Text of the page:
24 April, 2010

Using up the limes......Lime Curd recipe!

No markets this week and some of the stuff we bought last week is getting a bit long in the tooth now! So I had to decide this morning what to do with the limes that I bought really cheap last week.

Definitely some more lime sorbet seemed like a winner and I decided that this time I'd whip the egg white a bit more before I put it in the ice-cream maker to stop the lumpy frozen eggwhite thing happening again and use the peel in the sugar syrup and then discard it rather than use grated lime rind.

It worked a treat!

Also there were just enough limes left to make some lime curd. It made 2 jars and will go quite nicely with my toast for breakfast tomorrow and for a few weeks to come I hope!!

Lime Curd Recipe
grated rind of 3 limes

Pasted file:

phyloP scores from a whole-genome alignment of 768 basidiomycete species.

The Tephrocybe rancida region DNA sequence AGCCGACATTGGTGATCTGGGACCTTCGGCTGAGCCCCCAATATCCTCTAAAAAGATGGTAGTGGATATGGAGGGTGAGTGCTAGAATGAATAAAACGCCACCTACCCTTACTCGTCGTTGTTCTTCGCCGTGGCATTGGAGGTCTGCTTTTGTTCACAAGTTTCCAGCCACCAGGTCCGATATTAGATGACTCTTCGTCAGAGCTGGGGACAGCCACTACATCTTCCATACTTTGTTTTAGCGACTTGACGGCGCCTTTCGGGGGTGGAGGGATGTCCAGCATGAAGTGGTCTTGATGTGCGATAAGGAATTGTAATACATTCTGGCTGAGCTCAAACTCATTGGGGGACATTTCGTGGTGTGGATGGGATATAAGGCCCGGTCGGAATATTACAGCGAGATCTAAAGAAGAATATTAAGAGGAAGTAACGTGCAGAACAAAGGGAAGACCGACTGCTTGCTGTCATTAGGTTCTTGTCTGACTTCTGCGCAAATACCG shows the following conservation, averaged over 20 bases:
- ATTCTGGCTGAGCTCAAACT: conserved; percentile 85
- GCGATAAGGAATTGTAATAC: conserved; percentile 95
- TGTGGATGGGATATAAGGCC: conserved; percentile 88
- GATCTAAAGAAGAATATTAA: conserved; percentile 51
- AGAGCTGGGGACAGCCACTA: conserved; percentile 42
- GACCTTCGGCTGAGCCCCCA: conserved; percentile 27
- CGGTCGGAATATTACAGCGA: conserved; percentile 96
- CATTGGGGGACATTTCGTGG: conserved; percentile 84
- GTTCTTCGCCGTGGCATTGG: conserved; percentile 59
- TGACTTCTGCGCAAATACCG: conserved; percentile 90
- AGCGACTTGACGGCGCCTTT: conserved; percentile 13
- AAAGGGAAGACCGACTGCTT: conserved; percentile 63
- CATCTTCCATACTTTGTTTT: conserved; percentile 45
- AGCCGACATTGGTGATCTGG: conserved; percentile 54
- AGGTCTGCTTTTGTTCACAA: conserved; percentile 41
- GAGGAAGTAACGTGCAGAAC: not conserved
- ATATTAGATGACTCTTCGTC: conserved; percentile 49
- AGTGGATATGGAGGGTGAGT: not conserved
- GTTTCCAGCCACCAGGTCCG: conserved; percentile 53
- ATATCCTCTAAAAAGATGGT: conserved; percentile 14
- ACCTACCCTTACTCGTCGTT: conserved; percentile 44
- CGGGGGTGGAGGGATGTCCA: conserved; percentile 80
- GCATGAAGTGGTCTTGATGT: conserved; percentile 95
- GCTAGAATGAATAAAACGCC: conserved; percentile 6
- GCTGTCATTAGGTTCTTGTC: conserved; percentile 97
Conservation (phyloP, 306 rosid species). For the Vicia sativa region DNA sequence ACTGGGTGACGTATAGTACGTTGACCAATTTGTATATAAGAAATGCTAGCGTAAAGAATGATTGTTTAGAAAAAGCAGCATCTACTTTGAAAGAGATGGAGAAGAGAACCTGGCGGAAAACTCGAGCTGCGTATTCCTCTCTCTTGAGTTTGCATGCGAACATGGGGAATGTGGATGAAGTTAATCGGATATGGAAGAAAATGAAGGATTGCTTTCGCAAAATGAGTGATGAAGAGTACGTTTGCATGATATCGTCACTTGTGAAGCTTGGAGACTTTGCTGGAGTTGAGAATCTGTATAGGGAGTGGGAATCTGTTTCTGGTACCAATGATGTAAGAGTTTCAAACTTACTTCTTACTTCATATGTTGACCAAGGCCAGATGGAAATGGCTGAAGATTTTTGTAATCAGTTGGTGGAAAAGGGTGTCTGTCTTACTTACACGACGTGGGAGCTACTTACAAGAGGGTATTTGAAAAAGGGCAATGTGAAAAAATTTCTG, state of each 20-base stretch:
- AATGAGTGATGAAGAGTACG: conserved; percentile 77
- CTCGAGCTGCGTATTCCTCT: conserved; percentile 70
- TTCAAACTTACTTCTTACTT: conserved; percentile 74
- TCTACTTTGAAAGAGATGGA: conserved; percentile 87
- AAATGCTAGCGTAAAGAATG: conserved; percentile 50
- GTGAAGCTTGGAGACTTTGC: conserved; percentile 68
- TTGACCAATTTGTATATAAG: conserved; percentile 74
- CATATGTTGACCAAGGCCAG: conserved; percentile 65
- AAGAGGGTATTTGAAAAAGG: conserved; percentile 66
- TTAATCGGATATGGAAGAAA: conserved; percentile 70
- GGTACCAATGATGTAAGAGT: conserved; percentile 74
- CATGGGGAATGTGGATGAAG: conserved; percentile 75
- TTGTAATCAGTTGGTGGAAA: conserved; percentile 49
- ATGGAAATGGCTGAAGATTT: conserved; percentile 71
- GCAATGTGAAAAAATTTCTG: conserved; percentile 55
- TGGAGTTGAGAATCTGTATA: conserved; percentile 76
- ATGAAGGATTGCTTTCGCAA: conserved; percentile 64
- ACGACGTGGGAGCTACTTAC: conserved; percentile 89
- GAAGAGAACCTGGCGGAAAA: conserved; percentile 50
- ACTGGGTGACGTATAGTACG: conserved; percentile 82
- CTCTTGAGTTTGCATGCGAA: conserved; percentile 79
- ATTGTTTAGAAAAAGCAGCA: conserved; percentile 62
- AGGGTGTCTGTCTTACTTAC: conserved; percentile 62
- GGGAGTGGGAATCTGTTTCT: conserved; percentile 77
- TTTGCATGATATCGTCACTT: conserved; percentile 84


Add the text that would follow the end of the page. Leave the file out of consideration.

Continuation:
juice of 3 limes
250g (1 cup) sugar
120g butter
2 eggs

Heat all the ingredients, except the eggs, in a double boiler over hot water till the butter melts and the sugar dissolves.
Take the boiler off the heat and add the beaten eggs in a thin stream, beating with a whisk, so you don't make lime flavoured scrambled eggs......return to the heat and stir till the curd coats the back of a wooden spoon.
Pour in to sterilized jars and seal.
Makes about 300ml.

Our stewed rhubarb had run out (Dave and I often have it on ice-cream after dinner) so I made more of that and chicken and veggie soup was on the menu for tonight...........all in all a busy day in the kitchen and it was 28 degrees today (where is Autumn??) so a rather sweaty one as well!

07 April, 2010

The Menu!

Done last Saturday afternoon while sitting in the kitchen with Sarah after eating our "market and Caesars" lunch of bread and cheese and other yummy bits and pieces!